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Underwater Worlds (2/3)


This is also part of this series: Wild Indonesia Series (3)

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School Bd/College/University DVD: $249


 

Grade Level: JrH-Adult
Producer: BBC
Closed Captioned: No
Running Time: 50 mins
Country of Origin: Great Britain
Study Guide: No

Copyright Date: 2000
Available in French: No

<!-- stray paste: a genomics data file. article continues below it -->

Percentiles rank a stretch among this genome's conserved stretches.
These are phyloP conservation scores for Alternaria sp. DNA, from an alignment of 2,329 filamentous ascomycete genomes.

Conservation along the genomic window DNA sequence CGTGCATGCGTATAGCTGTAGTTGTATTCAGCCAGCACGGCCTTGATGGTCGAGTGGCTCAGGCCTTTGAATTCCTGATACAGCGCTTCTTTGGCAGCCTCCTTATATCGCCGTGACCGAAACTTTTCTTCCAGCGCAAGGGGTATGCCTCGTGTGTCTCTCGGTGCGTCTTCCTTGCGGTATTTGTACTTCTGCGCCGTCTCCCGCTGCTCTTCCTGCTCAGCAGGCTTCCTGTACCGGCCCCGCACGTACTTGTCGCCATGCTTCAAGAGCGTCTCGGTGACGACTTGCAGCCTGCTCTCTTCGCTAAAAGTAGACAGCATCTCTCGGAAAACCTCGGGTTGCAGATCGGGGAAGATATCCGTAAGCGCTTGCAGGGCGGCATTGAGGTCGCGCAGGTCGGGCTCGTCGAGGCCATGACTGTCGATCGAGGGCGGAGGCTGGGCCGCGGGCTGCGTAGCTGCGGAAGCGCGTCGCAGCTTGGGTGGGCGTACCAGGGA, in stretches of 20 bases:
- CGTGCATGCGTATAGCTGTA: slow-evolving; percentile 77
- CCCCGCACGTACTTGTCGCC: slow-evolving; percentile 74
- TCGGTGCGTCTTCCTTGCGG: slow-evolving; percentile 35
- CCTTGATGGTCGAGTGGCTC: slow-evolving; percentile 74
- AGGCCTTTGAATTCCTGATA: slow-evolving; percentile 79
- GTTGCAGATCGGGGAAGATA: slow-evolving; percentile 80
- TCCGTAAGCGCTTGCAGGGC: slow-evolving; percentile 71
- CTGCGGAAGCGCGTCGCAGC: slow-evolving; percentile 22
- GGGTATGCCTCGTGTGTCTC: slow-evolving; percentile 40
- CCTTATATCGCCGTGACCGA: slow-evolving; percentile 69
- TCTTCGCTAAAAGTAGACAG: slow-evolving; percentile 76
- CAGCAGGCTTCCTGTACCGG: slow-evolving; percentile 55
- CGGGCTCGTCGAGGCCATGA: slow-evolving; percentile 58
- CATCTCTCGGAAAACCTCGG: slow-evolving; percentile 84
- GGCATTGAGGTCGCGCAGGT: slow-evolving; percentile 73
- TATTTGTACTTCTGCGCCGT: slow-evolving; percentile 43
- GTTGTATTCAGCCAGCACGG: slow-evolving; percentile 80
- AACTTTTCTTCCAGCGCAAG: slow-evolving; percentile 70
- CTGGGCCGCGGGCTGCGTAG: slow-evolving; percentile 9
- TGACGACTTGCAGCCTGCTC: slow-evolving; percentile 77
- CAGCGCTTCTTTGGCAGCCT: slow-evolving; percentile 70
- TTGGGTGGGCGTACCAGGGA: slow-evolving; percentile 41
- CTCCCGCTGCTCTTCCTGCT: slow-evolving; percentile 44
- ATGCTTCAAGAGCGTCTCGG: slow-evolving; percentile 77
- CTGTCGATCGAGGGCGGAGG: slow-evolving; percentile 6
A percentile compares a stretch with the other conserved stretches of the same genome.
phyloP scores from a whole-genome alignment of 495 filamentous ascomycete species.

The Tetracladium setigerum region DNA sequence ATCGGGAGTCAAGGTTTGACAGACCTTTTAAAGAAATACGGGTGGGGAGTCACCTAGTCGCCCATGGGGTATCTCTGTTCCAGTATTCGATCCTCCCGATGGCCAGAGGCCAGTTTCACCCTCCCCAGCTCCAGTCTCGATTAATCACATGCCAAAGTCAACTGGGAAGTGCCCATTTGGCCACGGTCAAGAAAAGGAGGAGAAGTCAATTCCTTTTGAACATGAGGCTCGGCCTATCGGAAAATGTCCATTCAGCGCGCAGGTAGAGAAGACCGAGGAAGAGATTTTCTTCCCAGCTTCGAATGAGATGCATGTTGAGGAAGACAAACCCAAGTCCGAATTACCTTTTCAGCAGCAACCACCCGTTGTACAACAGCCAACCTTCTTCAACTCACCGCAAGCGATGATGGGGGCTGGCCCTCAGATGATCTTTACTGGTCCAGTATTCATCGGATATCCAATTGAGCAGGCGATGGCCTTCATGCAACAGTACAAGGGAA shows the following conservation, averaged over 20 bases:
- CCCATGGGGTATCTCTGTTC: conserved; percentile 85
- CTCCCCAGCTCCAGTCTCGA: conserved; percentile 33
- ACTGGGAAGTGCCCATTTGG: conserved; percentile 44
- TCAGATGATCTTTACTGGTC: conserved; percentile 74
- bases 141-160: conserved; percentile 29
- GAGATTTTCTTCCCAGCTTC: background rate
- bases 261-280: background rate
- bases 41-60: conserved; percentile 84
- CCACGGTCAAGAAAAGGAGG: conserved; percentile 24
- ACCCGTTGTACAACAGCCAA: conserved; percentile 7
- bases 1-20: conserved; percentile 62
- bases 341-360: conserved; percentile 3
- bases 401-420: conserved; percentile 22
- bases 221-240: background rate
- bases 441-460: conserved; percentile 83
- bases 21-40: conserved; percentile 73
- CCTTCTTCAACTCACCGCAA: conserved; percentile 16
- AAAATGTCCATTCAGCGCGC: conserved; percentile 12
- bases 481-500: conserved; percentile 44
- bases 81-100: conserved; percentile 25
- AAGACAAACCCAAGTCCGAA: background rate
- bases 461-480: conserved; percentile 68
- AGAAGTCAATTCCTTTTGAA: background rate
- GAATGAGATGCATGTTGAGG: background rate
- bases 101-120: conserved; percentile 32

Indonesia is one of the world's natural wonders. In its underwater wonderland, flamboyant reef fish, huge manta rays and shimmering schools of barracudas ride the strong currents that flow between the 17,000 islands that form stepping-stones between Asia and Australia. The coral reefs are the rainforests of the sea, and here bumphead parrotfish bite off tasty chunks of living coral and hovering cuttlefish mesmerise their prey by pulsing bands of light along their bodies. Deep down, a 12-metre whale shark patrols the waters but despite the fact it has a mouth so wide that it could swallow a man whole, it's a vegetarian, feeding on tiny plankton. Wildlife in Indonesia is weird. There are pygmy seahorses no larger than a fingernail and batfish that swim along the sea bottom mimicking waterlogged mangrove leaves. The strangest of all is a masterly quick-change artist, the mimic octopus.This bizarre animal can change its body shape and behaviour to impersonate whatever it wants to be – a sand-skimming flounder, a deadly sea snake or a poisonous lionfish. All these disguises help to keep it out of trouble. The people of the sea are as fascinating as the wildlife. Off the island of Sulawesi,the Bajau people, known as sea gypsies, live on the water. They used to live their entire lives on boats but have now built villages on stilts out on the coral reefs. A child's pet here is not a cat or a dog, but a huge frigate bird.